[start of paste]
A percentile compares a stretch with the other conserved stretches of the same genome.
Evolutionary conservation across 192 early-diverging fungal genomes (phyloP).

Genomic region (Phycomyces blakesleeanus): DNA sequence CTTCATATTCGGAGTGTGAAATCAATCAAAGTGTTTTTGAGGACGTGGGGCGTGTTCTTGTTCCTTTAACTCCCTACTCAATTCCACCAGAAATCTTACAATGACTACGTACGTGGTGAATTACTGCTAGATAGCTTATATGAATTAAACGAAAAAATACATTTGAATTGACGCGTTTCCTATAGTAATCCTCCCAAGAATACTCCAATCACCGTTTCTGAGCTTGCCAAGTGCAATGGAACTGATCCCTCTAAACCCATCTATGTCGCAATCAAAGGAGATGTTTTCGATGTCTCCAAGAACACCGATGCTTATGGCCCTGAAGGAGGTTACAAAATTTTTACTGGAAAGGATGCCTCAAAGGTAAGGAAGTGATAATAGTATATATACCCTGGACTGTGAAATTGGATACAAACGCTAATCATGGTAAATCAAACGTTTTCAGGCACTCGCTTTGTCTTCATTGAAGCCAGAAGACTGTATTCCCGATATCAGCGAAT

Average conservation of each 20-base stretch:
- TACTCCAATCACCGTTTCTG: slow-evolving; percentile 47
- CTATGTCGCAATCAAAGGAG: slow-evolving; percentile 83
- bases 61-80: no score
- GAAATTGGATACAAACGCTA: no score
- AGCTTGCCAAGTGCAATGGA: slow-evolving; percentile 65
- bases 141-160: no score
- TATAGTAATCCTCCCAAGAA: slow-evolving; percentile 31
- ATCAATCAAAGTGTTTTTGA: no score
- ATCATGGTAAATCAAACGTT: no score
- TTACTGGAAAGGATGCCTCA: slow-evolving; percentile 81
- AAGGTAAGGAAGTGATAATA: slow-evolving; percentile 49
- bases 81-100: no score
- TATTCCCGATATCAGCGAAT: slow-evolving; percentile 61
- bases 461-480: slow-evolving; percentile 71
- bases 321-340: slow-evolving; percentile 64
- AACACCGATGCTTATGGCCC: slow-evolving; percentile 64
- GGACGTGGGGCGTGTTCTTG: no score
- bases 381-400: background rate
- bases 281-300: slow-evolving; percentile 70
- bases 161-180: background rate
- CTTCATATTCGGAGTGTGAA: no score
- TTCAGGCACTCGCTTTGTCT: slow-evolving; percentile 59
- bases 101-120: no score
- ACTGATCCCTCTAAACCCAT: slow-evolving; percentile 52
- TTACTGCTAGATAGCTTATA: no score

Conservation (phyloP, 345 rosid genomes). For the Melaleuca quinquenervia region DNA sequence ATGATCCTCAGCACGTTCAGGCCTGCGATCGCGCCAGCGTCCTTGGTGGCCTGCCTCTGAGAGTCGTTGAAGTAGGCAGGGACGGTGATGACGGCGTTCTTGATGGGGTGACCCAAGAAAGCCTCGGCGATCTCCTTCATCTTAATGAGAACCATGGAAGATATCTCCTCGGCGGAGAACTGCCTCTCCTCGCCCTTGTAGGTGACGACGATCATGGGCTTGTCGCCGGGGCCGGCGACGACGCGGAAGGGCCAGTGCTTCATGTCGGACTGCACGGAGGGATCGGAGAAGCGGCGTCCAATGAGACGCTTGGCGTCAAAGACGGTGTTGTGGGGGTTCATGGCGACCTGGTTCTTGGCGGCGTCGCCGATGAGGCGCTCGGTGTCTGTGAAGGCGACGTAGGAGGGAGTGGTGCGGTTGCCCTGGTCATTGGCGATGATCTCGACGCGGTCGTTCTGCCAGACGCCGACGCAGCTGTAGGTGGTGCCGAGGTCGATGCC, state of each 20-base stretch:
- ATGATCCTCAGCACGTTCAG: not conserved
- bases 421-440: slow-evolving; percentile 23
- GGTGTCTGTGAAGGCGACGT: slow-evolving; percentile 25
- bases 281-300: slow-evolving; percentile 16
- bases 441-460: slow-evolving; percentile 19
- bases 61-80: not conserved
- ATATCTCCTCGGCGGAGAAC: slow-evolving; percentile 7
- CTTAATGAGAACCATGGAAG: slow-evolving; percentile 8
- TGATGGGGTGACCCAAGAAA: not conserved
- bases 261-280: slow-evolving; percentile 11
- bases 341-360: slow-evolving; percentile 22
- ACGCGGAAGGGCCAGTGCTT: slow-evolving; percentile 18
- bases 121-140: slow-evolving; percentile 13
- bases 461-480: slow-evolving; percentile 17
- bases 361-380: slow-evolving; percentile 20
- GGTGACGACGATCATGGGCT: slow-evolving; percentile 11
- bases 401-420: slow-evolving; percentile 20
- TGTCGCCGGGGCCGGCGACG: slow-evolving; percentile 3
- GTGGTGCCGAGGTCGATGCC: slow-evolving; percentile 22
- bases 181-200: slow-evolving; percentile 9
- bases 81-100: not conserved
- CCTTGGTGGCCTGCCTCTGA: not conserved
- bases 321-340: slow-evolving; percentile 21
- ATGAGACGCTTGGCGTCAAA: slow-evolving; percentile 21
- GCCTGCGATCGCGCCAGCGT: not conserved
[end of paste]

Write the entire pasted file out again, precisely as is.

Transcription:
A percentile compares a stretch with the other conserved stretches of the same genome.
Evolutionary conservation across 192 early-diverging fungal genomes (phyloP).

Genomic region (Phycomyces blakesleeanus): DNA sequence CTTCATATTCGGAGTGTGAAATCAATCAAAGTGTTTTTGAGGACGTGGGGCGTGTTCTTGTTCCTTTAACTCCCTACTCAATTCCACCAGAAATCTTACAATGACTACGTACGTGGTGAATTACTGCTAGATAGCTTATATGAATTAAACGAAAAAATACATTTGAATTGACGCGTTTCCTATAGTAATCCTCCCAAGAATACTCCAATCACCGTTTCTGAGCTTGCCAAGTGCAATGGAACTGATCCCTCTAAACCCATCTATGTCGCAATCAAAGGAGATGTTTTCGATGTCTCCAAGAACACCGATGCTTATGGCCCTGAAGGAGGTTACAAAATTTTTACTGGAAAGGATGCCTCAAAGGTAAGGAAGTGATAATAGTATATATACCCTGGACTGTGAAATTGGATACAAACGCTAATCATGGTAAATCAAACGTTTTCAGGCACTCGCTTTGTCTTCATTGAAGCCAGAAGACTGTATTCCCGATATCAGCGAAT

Average conservation of each 20-base stretch:
- TACTCCAATCACCGTTTCTG: slow-evolving; percentile 47
- CTATGTCGCAATCAAAGGAG: slow-evolving; percentile 83
- bases 61-80: no score
- GAAATTGGATACAAACGCTA: no score
- AGCTTGCCAAGTGCAATGGA: slow-evolving; percentile 65
- bases 141-160: no score
- TATAGTAATCCTCCCAAGAA: slow-evolving; percentile 31
- ATCAATCAAAGTGTTTTTGA: no score
- ATCATGGTAAATCAAACGTT: no score
- TTACTGGAAAGGATGCCTCA: slow-evolving; percentile 81
- AAGGTAAGGAAGTGATAATA: slow-evolving; percentile 49
- bases 81-100: no score
- TATTCCCGATATCAGCGAAT: slow-evolving; percentile 61
- bases 461-480: slow-evolving; percentile 71
- bases 321-340: slow-evolving; percentile 64
- AACACCGATGCTTATGGCCC: slow-evolving; percentile 64
- GGACGTGGGGCGTGTTCTTG: no score
- bases 381-400: background rate
- bases 281-300: slow-evolving; percentile 70
- bases 161-180: background rate
- CTTCATATTCGGAGTGTGAA: no score
- TTCAGGCACTCGCTTTGTCT: slow-evolving; percentile 59
- bases 101-120: no score
- ACTGATCCCTCTAAACCCAT: slow-evolving; percentile 52
- TTACTGCTAGATAGCTTATA: no score

Conservation (phyloP, 345 rosid genomes). For the Melaleuca quinquenervia region DNA sequence ATGATCCTCAGCACGTTCAGGCCTGCGATCGCGCCAGCGTCCTTGGTGGCCTGCCTCTGAGAGTCGTTGAAGTAGGCAGGGACGGTGATGACGGCGTTCTTGATGGGGTGACCCAAGAAAGCCTCGGCGATCTCCTTCATCTTAATGAGAACCATGGAAGATATCTCCTCGGCGGAGAACTGCCTCTCCTCGCCCTTGTAGGTGACGACGATCATGGGCTTGTCGCCGGGGCCGGCGACGACGCGGAAGGGCCAGTGCTTCATGTCGGACTGCACGGAGGGATCGGAGAAGCGGCGTCCAATGAGACGCTTGGCGTCAAAGACGGTGTTGTGGGGGTTCATGGCGACCTGGTTCTTGGCGGCGTCGCCGATGAGGCGCTCGGTGTCTGTGAAGGCGACGTAGGAGGGAGTGGTGCGGTTGCCCTGGTCATTGGCGATGATCTCGACGCGGTCGTTCTGCCAGACGCCGACGCAGCTGTAGGTGGTGCCGAGGTCGATGCC, state of each 20-base stretch:
- ATGATCCTCAGCACGTTCAG: not conserved
- bases 421-440: slow-evolving; percentile 23
- GGTGTCTGTGAAGGCGACGT: slow-evolving; percentile 25
- bases 281-300: slow-evolving; percentile 16
- bases 441-460: slow-evolving; percentile 19
- bases 61-80: not conserved
- ATATCTCCTCGGCGGAGAAC: slow-evolving; percentile 7
- CTTAATGAGAACCATGGAAG: slow-evolving; percentile 8
- TGATGGGGTGACCCAAGAAA: not conserved
- bases 261-280: slow-evolving; percentile 11
- bases 341-360: slow-evolving; percentile 22
- ACGCGGAAGGGCCAGTGCTT: slow-evolving; percentile 18
- bases 121-140: slow-evolving; percentile 13
- bases 461-480: slow-evolving; percentile 17
- bases 361-380: slow-evolving; percentile 20
- GGTGACGACGATCATGGGCT: slow-evolving; percentile 11
- bases 401-420: slow-evolving; percentile 20
- TGTCGCCGGGGCCGGCGACG: slow-evolving; percentile 3
- GTGGTGCCGAGGTCGATGCC: slow-evolving; percentile 22
- bases 181-200: slow-evolving; percentile 9
- bases 81-100: not conserved
- CCTTGGTGGCCTGCCTCTGA: not conserved
- bases 321-340: slow-evolving; percentile 21
- ATGAGACGCTTGGCGTCAAA: slow-evolving; percentile 21
- GCCTGCGATCGCGCCAGCGT: not conserved